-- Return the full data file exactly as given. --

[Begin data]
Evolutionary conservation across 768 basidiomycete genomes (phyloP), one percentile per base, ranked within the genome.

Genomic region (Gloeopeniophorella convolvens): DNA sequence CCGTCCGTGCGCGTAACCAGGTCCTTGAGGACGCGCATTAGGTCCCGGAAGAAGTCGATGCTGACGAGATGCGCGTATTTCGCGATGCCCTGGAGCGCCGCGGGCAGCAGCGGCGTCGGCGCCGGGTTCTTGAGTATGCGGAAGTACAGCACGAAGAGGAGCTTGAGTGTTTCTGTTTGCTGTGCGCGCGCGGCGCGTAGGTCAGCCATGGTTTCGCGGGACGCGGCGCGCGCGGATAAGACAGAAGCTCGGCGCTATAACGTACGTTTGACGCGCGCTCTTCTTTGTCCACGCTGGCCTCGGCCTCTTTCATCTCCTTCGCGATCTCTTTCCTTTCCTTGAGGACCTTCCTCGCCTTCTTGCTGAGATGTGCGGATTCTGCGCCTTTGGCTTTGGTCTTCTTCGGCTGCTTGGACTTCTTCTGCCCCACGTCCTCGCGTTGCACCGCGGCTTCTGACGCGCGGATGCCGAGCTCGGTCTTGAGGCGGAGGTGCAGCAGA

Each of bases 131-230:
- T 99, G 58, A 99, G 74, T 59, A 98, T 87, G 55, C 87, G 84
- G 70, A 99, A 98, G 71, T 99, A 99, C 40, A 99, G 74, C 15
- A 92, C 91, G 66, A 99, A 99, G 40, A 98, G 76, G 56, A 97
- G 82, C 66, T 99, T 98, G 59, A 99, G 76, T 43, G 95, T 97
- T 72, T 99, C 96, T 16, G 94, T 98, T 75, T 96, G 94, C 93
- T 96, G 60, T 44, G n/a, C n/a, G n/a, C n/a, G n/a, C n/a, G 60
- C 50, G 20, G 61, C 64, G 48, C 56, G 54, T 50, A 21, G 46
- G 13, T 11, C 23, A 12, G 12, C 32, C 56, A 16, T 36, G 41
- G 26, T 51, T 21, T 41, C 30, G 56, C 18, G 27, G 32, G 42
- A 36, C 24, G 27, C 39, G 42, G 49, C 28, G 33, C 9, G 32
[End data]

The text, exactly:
Evolutionary conservation across 768 basidiomycete genomes (phyloP), one percentile per base, ranked within the genome.

Genomic region (Gloeopeniophorella convolvens): DNA sequence CCGTCCGTGCGCGTAACCAGGTCCTTGAGGACGCGCATTAGGTCCCGGAAGAAGTCGATGCTGACGAGATGCGCGTATTTCGCGATGCCCTGGAGCGCCGCGGGCAGCAGCGGCGTCGGCGCCGGGTTCTTGAGTATGCGGAAGTACAGCACGAAGAGGAGCTTGAGTGTTTCTGTTTGCTGTGCGCGCGCGGCGCGTAGGTCAGCCATGGTTTCGCGGGACGCGGCGCGCGCGGATAAGACAGAAGCTCGGCGCTATAACGTACGTTTGACGCGCGCTCTTCTTTGTCCACGCTGGCCTCGGCCTCTTTCATCTCCTTCGCGATCTCTTTCCTTTCCTTGAGGACCTTCCTCGCCTTCTTGCTGAGATGTGCGGATTCTGCGCCTTTGGCTTTGGTCTTCTTCGGCTGCTTGGACTTCTTCTGCCCCACGTCCTCGCGTTGCACCGCGGCTTCTGACGCGCGGATGCCGAGCTCGGTCTTGAGGCGGAGGTGCAGCAGA

Each of bases 131-230:
- T 99, G 58, A 99, G 74, T 59, A 98, T 87, G 55, C 87, G 84
- G 70, A 99, A 98, G 71, T 99, A 99, C 40, A 99, G 74, C 15
- A 92, C 91, G 66, A 99, A 99, G 40, A 98, G 76, G 56, A 97
- G 82, C 66, T 99, T 98, G 59, A 99, G 76, T 43, G 95, T 97
- T 72, T 99, C 96, T 16, G 94, T 98, T 75, T 96, G 94, C 93
- T 96, G 60, T 44, G n/a, C n/a, G n/a, C n/a, G n/a, C n/a, G 60
- C 50, G 20, G 61, C 64, G 48, C 56, G 54, T 50, A 21, G 46
- G 13, T 11, C 23, A 12, G 12, C 32, C 56, A 16, T 36, G 41
- G 26, T 51, T 21, T 41, C 30, G 56, C 18, G 27, G 32, G 42
- A 36, C 24, G 27, C 39, G 42, G 49, C 28, G 33, C 9, G 32